More DeFi growth
Also, in a move to further its burgeoning DeFi ecosystem, Avalanche is bringing on board two of the leading DApps on Ethereum to the Avalanche blockchain. Avalanche Rush, a $180-million liquidity mining incentive program, was partially distributed to Curve Finance and Aave. In the program’s initial phase, AVAX will be used as liquidity incentives for Aave and Curve users over three months. About $27 million worth of AVAX has already been set aside by the Avalanche Foundation to fund the program, and there are also additional allocations planned for its second phase.
In addition to Aave and Curve Finance, Pangolin also joined Avalanche Rush, supplying $2 million in AVAX incentives for a single-sided pool of Pangolin (PNG).
What’s under the hood?
Perhaps Avalanche’s strongest suit is its network infrastructure, which is touted to provide better decentralization. Avalanche is composed of three integrated blockchains: The Exchange Chain (X-Chain), Platform Chain (P-Chain) and Contract Chain (C-Chain). The X-Chain is primarily for creating and exchanging assets, while the P-Chain is for creating subnets and coordinating validators, and the C-Chain is for executing Ethereum Virtual Machine contracts. Most of the transactions take place in the C-Chain as Ethereum developers can easily build Ethereum-compatible applications using this blockchain.
The three blockchains are validated and secured by a its main network, which is a special type of subnetwork or subnet. Anyone can secure the network by staking at least 2,000 AVAX, currently $152,000. Avalanche defines a subnet as a “dynamic set of validators working together to achieve consensus on the state of a set of blockchains.” Essentially, a subnet is a new network capable of hosting multiple blockchains that can have its own consensus model and its own virtual machine.
These subnets open up opportunities for certain niche use cases as they are highly customizable. This can be useful for different organizations, companies and even governments because the network’s architecture also supports private subnets, meaning that those who want to deploy private blockchains can do so.
Why has the price of AVAX spiked lately?
Avalanche Rush was a major factor that contributed to the price of AVAX jumping by 192% in August. But another reason why the price of AVAX appreciated recently is due to more upcoming initial DEX offerings (IDO). AvaXlauncher, the launchpad and incubator for the Avalanche ecosystem, has announced two new IDOs on Twitter. One is Oracle on Avalanche, and the other is Gaming Project: Breed, Play and Earn.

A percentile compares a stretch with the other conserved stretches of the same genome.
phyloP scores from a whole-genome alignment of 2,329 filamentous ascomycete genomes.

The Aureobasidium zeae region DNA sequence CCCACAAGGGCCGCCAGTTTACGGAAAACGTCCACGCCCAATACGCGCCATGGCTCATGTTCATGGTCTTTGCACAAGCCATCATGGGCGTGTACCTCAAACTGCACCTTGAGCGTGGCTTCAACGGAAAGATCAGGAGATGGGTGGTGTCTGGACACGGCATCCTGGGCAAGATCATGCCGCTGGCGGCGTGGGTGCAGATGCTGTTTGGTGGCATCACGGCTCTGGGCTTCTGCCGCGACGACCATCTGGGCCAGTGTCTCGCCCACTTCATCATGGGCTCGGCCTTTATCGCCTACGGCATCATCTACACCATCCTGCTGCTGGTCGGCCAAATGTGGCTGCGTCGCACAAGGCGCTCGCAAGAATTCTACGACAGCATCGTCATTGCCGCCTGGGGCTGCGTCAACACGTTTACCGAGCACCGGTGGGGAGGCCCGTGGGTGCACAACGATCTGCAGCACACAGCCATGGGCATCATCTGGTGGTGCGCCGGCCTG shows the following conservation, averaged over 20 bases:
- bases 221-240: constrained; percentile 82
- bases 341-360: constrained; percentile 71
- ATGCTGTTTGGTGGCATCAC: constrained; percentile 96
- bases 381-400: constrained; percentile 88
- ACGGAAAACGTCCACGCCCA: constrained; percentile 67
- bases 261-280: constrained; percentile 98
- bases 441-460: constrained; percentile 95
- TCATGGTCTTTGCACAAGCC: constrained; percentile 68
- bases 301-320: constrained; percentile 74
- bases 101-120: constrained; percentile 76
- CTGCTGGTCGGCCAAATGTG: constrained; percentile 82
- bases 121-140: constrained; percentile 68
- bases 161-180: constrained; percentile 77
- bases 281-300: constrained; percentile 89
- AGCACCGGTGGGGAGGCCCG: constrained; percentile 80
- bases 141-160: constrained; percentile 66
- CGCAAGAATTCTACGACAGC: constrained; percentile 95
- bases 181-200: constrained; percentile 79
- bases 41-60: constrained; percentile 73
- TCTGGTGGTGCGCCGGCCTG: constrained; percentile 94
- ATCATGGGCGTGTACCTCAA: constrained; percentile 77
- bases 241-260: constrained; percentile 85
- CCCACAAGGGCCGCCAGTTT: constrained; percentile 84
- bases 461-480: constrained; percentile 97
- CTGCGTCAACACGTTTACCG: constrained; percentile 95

And with those two IDOs, stakers and holders of AvaXlauncher (AVXL) tokens will get airdropped a small portion of those IDOs. An IDO is a new type of crowdfunding model in the crypto space. It offers immediate liquidity, immediate trading and lower costs for listing compared to anteceding models such as initial coin offerings and initial exchange offerings.
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Factoring the tokenomics
The tokenomics behind AVAX may also play a small role in its increasing value. There is a cap on token supply at 720 million AVAX, but it’s worth noting that 40% of it is already allocated to private investors and the AVAX team. Then, about 360 million is allotted for staking rewards, and 10% went to public sales.
Moreover, the fees for each transaction also follow a similar burning mechanism akin to Ethereum Improvement Proposal 1559. To date, nearly 278,000 AVAX tokens ($21 million) have been burned since its inception, placing further deflationary pressures in addition to its limited supply. At present, the total circulating supply of AVAX is around 220 million AVAX.
There is no doubt that the growing popularity of layer-one protocols is reimagining the DeFi landscape. But even with Ethereum’s dominance tapering slightly, as evidenced by its reduced TVL, it remains in an enviable spot that competitors may find hard to uproot. So, to count out Ethereum before Ethereum 2.0 could be premature. Still, these “Ethereum killers” are on the rise, and sooner or later, one may emerge as a worthy adversary.